Thursday, September 30, 2010

New Bible studies

I'm involved in two Bible studies right now.  One for college students at Rider University on Monday nights, where we look at the readings for the coming Sunday; and another (associated with St. David the King parish in West Windsor) for young adults, reading the book of Proverbs.

I'll share some notes from Proverbs later today.

Thursday, September 23, 2010

Defenders of the new translation prefer an oblivious congregation?

"The US Bishops’ website has cultivated this disjunction between the priest’s part and the people’s part and most defenders of the new translation seem happy with the idea that the people don’t even notice what the priest says anyway." ~ Fr. Joseph O'Leary, September 3, 2010

"Who are those defenders?" ~ me, September 3, 2010

"Fr. Joseph, could you please back up your claim that 'most defenders of the new translation seem happy with the idea that the people don’t even notice what the priest says anyway'?" ~ me, September 5, 2010

I don't know if he'll back up or retract his claim.  It's a rather serious charge.

Dominican book on prayer

One of the clerical bloggers I follow, Fr. Philip Neri Powell, OP, has a new booklet out, Beatitudes and Beads, published by Liguori.

The booklet contains an original rosary with prayers and meditations based on the Sermon on the Mount.  It is available in English and Spanish.  Each booklet is $2.50.  All the royalties from this booklet go to my province.

Tuesday, September 14, 2010

Praying the Mass on the Radio!

Praying the Mass is hitting to the radio waves!  This Wednesday, September 15th — which happens to be the two-year anniversary of WFJS 1260-AM Trenton (Domestic Church Radio) going on-the-air — I will be recording two episodes for a 13-part radio series on the Mass, based on my books.

Today (Tuesday, September 14th) around 5:45 PM, I will be doing a test-run of these two shows at home, making sure I can fit the content into the allotted time.  Tomorrow (Wednesday) around 5:15 PM, I will be recording them at the radio station.

Both today and tomorrow I will be simulcasting and recording those two shows on my ustream channel.  I encourage and welcome you to visit to watch and listen as I record and speak about the Mass.  If you watch and listen today, please send me feedback!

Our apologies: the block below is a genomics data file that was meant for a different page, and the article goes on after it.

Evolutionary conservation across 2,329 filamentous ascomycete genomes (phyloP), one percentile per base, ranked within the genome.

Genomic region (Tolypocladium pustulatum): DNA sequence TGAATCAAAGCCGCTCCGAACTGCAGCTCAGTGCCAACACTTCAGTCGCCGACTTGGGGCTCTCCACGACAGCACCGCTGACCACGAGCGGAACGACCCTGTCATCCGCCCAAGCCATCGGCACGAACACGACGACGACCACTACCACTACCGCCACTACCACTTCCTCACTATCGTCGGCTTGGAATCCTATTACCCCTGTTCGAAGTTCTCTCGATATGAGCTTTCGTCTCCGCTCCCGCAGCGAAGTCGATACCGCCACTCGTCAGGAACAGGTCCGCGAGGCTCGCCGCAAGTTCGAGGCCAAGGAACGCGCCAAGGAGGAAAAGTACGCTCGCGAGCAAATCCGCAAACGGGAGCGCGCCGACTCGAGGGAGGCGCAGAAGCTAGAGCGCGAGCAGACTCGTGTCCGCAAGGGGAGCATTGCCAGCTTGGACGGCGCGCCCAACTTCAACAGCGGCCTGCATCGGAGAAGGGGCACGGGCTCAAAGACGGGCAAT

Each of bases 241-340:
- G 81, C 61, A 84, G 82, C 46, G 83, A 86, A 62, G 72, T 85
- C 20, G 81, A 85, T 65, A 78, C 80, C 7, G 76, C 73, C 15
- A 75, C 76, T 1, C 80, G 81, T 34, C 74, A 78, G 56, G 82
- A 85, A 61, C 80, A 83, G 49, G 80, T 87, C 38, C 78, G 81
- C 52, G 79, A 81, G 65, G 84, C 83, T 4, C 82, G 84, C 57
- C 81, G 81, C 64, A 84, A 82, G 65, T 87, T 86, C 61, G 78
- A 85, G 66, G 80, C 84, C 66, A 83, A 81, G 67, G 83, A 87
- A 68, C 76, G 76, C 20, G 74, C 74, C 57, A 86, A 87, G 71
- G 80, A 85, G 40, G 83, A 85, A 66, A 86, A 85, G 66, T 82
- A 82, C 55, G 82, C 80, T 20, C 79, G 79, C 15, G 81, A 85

Friday, September 10, 2010

Response to Fr. William Grimm

Is the new English translation of "for you and for many" (pro multis) heretical?  Yes, says Fr. William Grimm, because it should be "for the many."

Here is my response:

1. The English translation is not based on "probable Aramaic words" but on known Latin words. The issue here is not exclusion or inclusion, but an accurate rendering of the Latin words of the Missal, which are based on the Greek words of the New Testament. (Greek, by the way, does have articles, and there is no article associated with 'pollon' [many] in Matthew 26:28 or Mark 14:24.)

2. The Latin 'pro multis' could be "for many" or "for the many", it is true. But if "for the many" leads to the erroneous interpretation that all are forgiven because Jesus shed His blood "for the many," then those words should be avoided. While God wills all men to come to knowledge of the truth and be saved, that is sadly not going to happen, and it belongs to God's "desirous" will rather than His ordaining will. Jesus makes it clear that not all will be saved. (e.g. Matt. 7:13-14)

3. Jesus did shed His blood for the many, indeed, for all, but the words continue: "for the forgiveness of sins."  The current translation "for you and for all SO THAT sins may be forgiven" is not a heretical statement (although it's not an accurate translation), because Jesus shed His blood for all of us for the possibility of the forgiveness of sins.  But the new translation "for you and for many FOR THE forgiveness of sins" is also not heretical (and it is more accurate), because Jesus shed His blood for the forgiveness of the sins of many, but not of all. The Roman Catechism (after the Council of Trent) makes this clear:
"They serve to declare the fruit and advantage of His Passion. For if we look to its value, we must confess that the Redeemer shed His blood for the salvation of all; but if we look to the fruit which mankind have received from it, we shall easily find that it pertains not unto all, but to many of the human race. ... With reason, therefore, were the words for all not used, as in this place the fruits of the Passion are alone spoken of..."

Wednesday, September 08, 2010

Book Review: Why God Matters

A deacon and daughter duo — Dcn. Steve Lumbert (a convert) and Karina Lumbert Fabian (a cradle Catholic) — have written a pleasant and spiritually uplifting book on recognizing God in everyday life, Why God Matters.  It's a quick read, and because of that, I think it's likely to catch you off-guard.

Through fourteen chapters, the authors bring you through "the long religious slog of the everyday" (Walt Staples (President of the Catholic Writers Guild), dust jacket) and relate how they found God operating in the seemingly unremarkable events of their lives.  Instead of taking the approach of systematic theology, they share steps of their journey of faith that brought them closer to God — or rather, that reminded them of just how close God is to them.